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rusty metal Smart Coating for Corrosion Detection and Protection

The National Aeronautics and Space Administration (NASA) seeks partners interested in the commercial application of the Smart Coating for Corrosion Detection and Protection. Researchers at NASA Kennedy Space Center’s (KSC) Corrosion Technology Laboratory have developed a smart, environmentally friendly coating system for early detection and inhibition of corrosion and self-healing of mechanical damage without external intervention. This coating will have the inherent ability to detect the onset of corrosion in the coated substrate and respond autonomously to control it.

The high salt content of KSC’s natural marine environment in combination with the sunlight, heat, and humidity of the subtropical Florida climate makes KSC the country’s most corrosive area according to the American Society of Metals. These highly corrosive conditions are exacerbated at KSC’s launch pads by extreme heat and acidic exhaust from the solid rocket motors of the space vehicles. A more advanced method of protection is needed.

Benefits

  • Autonomous corrosion detection and protection
  • Early corrosion detection and hidden corrosion indication
  • Environmentally friendly
  • Self-healing of mechanical damage
  • On-demand delivery of corrosion inhibitors

Applications

As a corrosion detection and prevention coating for:

  • Bridges
  • Automobiles
  • Ships
  • Pipes and other infrastructure
  • Machinery
  • Airplanes

Technology Details

The smart coating is based on the controlled release of corrosion inhibitors and indicators from specially formulated microcapsules and particles pioneered by NASA (patent allowed). The coating detects corrosion in its early stages, inhibits it, and/or repairs the coating. The onset of corrosion triggers the release of compounds that indicate and inhibit corrosion. Mechanical damage to the coating triggers the release of film-forming compounds to repair the damage. In practice, the corrosion-responsive microcapsules detect the chemical changes that occur when corrosion begins and respond by releasing their contents. A corrosion indicator will identify the affected region with a color change, and healing agents and corrosion inhibitors help mitigate the corrosion.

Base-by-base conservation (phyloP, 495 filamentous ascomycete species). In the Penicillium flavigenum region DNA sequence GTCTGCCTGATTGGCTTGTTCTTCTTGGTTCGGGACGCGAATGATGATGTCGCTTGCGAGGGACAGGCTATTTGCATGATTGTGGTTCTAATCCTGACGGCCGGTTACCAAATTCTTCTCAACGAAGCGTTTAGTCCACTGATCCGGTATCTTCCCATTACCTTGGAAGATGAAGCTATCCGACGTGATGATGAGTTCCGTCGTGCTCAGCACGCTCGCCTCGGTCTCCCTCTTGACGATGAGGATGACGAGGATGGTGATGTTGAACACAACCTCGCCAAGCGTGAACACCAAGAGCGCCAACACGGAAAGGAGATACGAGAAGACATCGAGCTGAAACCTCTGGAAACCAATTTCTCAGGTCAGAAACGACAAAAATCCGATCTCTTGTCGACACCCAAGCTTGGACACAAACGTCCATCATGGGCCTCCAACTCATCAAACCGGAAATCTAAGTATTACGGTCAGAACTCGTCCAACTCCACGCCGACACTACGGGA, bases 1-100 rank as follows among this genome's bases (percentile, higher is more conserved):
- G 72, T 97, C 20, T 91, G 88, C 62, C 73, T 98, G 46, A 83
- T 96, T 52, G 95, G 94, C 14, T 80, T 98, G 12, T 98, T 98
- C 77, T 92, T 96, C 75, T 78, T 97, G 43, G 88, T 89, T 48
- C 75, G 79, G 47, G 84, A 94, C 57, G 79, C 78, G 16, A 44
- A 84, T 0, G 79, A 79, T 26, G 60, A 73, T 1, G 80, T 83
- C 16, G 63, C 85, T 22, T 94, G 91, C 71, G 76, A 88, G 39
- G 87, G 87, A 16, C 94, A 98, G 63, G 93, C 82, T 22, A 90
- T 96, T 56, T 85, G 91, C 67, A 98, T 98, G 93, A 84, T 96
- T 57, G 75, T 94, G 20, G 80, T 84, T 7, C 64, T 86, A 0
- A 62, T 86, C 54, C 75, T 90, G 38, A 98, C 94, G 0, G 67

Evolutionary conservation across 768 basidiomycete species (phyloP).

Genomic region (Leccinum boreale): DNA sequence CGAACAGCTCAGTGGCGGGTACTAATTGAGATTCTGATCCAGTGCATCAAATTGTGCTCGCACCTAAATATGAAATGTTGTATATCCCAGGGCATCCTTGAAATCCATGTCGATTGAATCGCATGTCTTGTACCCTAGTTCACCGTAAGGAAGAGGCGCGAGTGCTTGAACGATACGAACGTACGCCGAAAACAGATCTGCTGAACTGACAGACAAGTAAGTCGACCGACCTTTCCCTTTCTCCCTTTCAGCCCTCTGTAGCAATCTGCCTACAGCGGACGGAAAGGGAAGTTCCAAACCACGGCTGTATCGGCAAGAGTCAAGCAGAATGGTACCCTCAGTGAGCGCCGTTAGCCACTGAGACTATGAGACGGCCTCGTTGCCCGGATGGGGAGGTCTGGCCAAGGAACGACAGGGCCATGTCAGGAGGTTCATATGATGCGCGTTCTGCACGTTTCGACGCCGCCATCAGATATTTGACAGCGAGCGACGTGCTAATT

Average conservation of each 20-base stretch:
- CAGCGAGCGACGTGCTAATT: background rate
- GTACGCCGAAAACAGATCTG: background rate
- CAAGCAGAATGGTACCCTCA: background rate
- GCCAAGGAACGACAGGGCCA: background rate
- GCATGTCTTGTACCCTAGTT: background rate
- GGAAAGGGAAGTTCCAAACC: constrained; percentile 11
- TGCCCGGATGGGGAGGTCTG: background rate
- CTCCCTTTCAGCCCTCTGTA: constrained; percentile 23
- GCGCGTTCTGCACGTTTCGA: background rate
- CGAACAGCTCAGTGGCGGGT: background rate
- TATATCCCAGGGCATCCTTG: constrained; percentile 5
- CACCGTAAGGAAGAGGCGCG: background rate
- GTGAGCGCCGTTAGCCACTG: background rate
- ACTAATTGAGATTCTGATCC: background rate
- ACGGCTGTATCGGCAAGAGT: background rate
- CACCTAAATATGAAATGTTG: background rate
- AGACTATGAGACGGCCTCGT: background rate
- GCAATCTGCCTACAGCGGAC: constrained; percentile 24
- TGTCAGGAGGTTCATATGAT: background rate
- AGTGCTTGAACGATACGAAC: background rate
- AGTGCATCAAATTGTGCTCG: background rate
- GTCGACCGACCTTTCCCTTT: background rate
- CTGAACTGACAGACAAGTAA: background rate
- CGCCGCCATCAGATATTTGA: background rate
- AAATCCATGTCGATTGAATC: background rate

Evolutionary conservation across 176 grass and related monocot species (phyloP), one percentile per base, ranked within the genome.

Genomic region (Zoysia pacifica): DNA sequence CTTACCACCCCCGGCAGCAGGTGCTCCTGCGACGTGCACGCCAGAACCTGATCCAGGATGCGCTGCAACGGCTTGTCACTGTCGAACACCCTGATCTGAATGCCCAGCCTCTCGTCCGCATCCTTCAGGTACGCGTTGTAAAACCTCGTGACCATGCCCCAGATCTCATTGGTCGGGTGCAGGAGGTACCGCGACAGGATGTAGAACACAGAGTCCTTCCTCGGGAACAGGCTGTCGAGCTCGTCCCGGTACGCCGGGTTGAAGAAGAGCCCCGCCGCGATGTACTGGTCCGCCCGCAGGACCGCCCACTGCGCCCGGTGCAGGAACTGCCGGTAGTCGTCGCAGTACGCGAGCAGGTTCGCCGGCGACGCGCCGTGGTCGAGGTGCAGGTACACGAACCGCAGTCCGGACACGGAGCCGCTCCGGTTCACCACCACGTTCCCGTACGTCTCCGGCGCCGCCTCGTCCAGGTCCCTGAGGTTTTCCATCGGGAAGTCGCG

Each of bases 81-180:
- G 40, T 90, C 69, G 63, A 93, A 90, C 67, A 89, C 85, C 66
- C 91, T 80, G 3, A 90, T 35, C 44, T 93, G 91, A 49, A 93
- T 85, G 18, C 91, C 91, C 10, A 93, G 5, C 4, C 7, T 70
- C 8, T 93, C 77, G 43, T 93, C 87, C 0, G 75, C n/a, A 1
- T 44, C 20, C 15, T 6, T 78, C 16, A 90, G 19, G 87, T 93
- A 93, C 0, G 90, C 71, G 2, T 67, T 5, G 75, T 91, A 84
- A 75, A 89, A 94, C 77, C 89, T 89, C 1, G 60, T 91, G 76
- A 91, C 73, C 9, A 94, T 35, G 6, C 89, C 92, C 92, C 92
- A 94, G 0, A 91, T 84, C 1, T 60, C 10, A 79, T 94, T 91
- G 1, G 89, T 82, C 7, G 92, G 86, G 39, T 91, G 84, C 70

The microcapsules can be tailored for incorporation into different coating systems. This multifunctional coating system will reduce maintenance cost and improve safety by preventing catastrophic corrosion failures. The coating can reduce infrastructure life cycle costs by extending the life of corrosion-susceptible structures and components, reduce inspection times of structures, and reduce the level of repair for corrosion-affected areas.

Partnership Opportunities

NASA has three U.S. patents pending and holds one patent on the technology, for which licensees are sought. NASA has the authority to grant licenses on its domestic and foreign patents and patent applications pursuant to 35 U.S.C. 207-209. NASA has implemented this authority by means of the NASA Patent Licensing Regulations, 37 CFR §404. All NASA licenses are individually negotiated with the prospective licensee, and each license contains terms concerning commercialization (practical application), license duration, royalties, and periodic reporting. NASA patent licenses may be exclusive, partially exclusive, or nonexclusive.

Technology Status

  • Patents pending
  • U.S. Patent No. 7,790,225
  • Available to license
  • Seeking industry partner for further codevelopment
Contact Information

If your company is interested in the new Smart Coating for Corrosion Detection and Protection, or if you desire additional information, please reference Case Number KSC-12723 and contact:

Jeff Kohler
NASA Kennedy Space Center
Phone: 321.867.4322
Fax: 321.867.2050
E-mail: jeffrey.a.kohler@nasa.gov

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  • Page Last Updated:
    August 30, 2010
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